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plant guilds

Fruit Tree Guilds for Your Backyard's Resilience

By Tanner SagouspeRise Writer
Sep 26, 2019

In nature, plants don’t require inputs of fertilizers, pesticides, or herbicides. They have adapted to work together, fill niches, and rely on the strengths of others to offset their own deficiencies.

As a homeowner, you can take advantage of nature’s successes in your backyard with plant guilds— and cut unnecessary long-term costs and work.

what is plant guild
Photo Credit: The Resiliency Institute

What is a Guild?

A guild, in this context, is a grouping of different plant species that takes advantage of the natural patterns of biodiversity. Plant guilds create a low-maintenance, self-sufficient system that coexists due to its diversity of functions. Some guilds are naturally occurring in nature, while gardeners have discovered others through trial and error.

Want to see a guild in action? Take a walk in a nearby nature park to find guilds that exist in areas near you. What you’ll notice is that many guilds take advantage of layering to reduce competition for sunlight. Each plant in those layers supports the surrounding plants and often have multiple purposes.

Guilds are focused around a central element. This focal piece is typically a fruit or nut tree. Around the tree, plants are selected to enhance and support growth. Some of the ways plants in the guild can be used to support your central element are:

  1. Fertilization
  2. Pest deterrent
  3. Mulch production
  4. Grass suppressant
  5. Pollinator and beneficial insect attractants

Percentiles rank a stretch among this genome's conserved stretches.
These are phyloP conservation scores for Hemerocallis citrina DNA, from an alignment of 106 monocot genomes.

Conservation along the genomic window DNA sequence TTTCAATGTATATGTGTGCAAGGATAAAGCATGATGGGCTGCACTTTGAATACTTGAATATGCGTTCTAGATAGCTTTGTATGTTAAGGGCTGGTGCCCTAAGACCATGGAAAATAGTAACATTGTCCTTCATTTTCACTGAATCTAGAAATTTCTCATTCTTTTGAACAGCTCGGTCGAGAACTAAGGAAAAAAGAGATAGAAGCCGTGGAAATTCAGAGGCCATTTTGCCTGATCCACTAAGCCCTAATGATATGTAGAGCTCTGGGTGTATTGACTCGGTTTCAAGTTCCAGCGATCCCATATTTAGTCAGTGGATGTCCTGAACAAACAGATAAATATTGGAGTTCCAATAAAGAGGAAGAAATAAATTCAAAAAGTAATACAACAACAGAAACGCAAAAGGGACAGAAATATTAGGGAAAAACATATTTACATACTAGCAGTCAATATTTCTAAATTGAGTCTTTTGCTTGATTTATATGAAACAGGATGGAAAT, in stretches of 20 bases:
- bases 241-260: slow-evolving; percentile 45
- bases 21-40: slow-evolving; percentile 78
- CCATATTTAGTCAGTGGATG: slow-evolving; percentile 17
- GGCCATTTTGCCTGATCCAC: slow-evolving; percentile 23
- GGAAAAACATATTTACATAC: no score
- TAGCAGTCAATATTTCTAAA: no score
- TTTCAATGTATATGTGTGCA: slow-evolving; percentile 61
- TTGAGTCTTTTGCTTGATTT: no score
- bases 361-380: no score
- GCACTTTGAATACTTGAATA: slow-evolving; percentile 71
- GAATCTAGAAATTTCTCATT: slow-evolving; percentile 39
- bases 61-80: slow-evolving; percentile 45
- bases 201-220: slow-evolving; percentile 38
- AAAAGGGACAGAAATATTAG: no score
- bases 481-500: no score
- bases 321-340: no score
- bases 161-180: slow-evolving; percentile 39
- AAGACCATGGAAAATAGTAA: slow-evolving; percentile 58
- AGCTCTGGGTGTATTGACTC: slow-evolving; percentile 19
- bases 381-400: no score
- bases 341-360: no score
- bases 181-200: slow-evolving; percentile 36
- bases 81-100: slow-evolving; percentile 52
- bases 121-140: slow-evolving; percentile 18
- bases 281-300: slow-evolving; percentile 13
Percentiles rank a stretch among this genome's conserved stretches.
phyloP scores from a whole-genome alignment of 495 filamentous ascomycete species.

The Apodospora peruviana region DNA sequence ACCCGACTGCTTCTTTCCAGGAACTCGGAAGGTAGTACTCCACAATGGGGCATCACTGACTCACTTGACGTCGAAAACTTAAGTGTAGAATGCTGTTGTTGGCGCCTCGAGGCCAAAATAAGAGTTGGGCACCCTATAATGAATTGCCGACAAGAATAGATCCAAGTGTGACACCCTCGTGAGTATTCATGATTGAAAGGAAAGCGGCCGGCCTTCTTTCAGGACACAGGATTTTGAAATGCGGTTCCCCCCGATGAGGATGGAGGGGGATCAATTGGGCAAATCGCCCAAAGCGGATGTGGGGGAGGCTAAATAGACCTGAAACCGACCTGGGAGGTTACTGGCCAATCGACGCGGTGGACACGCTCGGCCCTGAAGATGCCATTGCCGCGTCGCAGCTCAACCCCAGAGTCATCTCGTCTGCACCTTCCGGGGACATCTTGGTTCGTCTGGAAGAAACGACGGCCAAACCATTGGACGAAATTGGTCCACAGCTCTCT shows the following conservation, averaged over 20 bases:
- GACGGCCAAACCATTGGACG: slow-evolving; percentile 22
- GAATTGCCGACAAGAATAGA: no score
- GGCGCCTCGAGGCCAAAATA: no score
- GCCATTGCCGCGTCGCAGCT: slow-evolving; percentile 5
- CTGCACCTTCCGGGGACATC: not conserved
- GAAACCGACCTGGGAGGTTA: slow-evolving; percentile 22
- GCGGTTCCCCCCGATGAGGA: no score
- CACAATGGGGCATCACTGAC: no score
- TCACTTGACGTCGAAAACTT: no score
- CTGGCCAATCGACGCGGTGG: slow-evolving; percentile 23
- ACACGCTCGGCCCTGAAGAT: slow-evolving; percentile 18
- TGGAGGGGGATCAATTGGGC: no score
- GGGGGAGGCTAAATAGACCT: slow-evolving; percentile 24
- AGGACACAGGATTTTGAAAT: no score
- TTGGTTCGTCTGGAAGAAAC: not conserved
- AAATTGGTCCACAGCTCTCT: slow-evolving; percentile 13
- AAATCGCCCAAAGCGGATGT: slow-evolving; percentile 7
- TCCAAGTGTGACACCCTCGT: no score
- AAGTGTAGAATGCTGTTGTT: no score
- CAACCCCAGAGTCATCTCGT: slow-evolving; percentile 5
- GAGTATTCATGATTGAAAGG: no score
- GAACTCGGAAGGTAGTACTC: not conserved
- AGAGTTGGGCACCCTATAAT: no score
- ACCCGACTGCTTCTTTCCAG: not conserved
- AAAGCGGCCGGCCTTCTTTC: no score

6. Wildlife deterrent

When designing a guild at home, you will want to aim for plants that will save you time, money, and labor. The initial set up is the costliest part, as you are buying all the different elements within a short timeframe. In the long run, though, you will have a more durable and resilient garden. These systems will become more resilient as they protect soil from sunlight and erosion, restore nutrients to the ground, and otherwise support the system as a whole over many years.

tree guild
Photo Credit: Permaculture News

What Do I Consider Before Starting a Tree Guild?

There is no exact guide as to what goes into a guild; even definitions of the different layers of the guild will vary from source to source. Due to differing regional climates and localized microclimates, there will need to be a decent amount of research into what combinations will work best for your site. Figuring out the central element and the qualities you will need in pairing plants requires some upfront research. For example, does it need pollinators? Is it susceptible to fungus? How sensitive is it to frost?

You will want to design a guild that is going to fit into your yard space appropriately. Start by planning for the maximum size of your tree. Some semi-dwarf fruit trees average anywhere between eight to ten feet with a six or seven-foot crown. More vigorous trees can be 18 to 20 feet, with a crown spanning 13 feet or even more! So be sure to take into account powerlines, underground pipes, concrete paths, and neighbors before you start.

The canopy of the tree, within the dripline, dictates the size of the guild. The dripline is typically the extent of the root’s reach, as this is where accumulated water from the outer leaf layers will drip down. Occasionally, tree roots can and will reach beyond the dripline given appropriate conditions. To trace the drip line of the tree, place a stake at the center of your design attached to a string equal to half the crown diameter. Attach a stick for tracing at the end, and draw a circle around the center. 

What are the Steps to Planting a Fruit Tree Guild?

  1. First, select a fruit tree appropriate to your climate region. Some trees, such as apple or plum trees, require chill hours, while others will die in cold climates. After finding the ideal location and being sure to leave enough space for maturity size, plant the tree.